Afshary predicted that NVMe-based M.2 SSDs will move into different tiers of storage and compute. Enterprises often use flash drives with databases for primary storage, but Afshary said innovative cloud companies are considering flash even for cold storage.
In an August 2013 presentation at the Flash Memory Summit, Jason Taylor, now the OCP’s president and chairman and Facebook’s VP of infrastructure, raised the prospect of using SSDs for cold storage. Taylor suggested that solid-state technology could provide high-density storage and longer hardware lifespan at a reasonable cost. He challenged the industry to “make the worst flash possible – just make it dense and cheap; long writes, low endurance and lower IOPS/TB are all OK.”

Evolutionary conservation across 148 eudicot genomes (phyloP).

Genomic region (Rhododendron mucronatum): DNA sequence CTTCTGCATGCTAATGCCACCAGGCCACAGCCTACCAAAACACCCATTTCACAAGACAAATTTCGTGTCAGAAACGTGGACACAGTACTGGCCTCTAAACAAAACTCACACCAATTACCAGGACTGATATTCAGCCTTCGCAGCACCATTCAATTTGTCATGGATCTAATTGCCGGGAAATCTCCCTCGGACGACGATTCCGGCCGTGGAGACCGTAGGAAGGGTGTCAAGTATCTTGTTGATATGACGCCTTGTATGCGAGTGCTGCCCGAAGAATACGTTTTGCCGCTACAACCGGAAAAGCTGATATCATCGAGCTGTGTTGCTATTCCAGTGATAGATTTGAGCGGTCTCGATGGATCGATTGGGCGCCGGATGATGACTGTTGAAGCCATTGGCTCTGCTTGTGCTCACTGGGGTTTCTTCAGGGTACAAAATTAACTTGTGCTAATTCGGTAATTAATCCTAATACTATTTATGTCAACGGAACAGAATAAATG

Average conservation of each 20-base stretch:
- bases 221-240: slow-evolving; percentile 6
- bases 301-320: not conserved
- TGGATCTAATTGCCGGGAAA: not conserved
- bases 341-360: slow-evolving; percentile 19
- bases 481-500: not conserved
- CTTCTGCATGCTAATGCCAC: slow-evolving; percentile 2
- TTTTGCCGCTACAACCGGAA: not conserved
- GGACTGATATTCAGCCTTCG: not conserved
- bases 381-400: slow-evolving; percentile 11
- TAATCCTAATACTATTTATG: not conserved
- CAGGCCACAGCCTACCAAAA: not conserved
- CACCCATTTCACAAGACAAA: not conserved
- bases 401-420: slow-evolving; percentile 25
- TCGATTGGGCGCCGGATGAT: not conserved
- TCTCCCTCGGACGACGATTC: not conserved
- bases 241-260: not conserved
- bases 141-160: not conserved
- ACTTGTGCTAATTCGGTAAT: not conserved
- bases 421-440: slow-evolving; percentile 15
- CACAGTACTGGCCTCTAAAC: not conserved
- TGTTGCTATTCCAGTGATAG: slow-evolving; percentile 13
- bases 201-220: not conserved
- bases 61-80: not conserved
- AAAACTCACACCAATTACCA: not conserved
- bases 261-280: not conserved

Greg Wong, founder and principal analyst at Forward Insights, said that, with Seagate’s new PCIe add-in cards, the M.2 SSDs enable easy upgrade for capacity purposes.
In addition to the full-height, half-length PCIe add-in card, Seagate is also finalizing a smaller half-length, half-height card that has eight-lane PCIe slots and does not use M.2 SSDs, according to Afshary. Seagate claimed that model can deliver 6.7 GB per second on reads.
Seagate’s new PCIe cards currently support two-dimensional triple-level cell (TLC) and consumer-grade multi-level cell (cMLC) NAND flash. Seagate expects to support 3D TLC and cMLC within a few months, according to Afshary. He declined to disclose pricing but said the cards will be competitive in price with any NVMe-based SSD, regardless of form factor.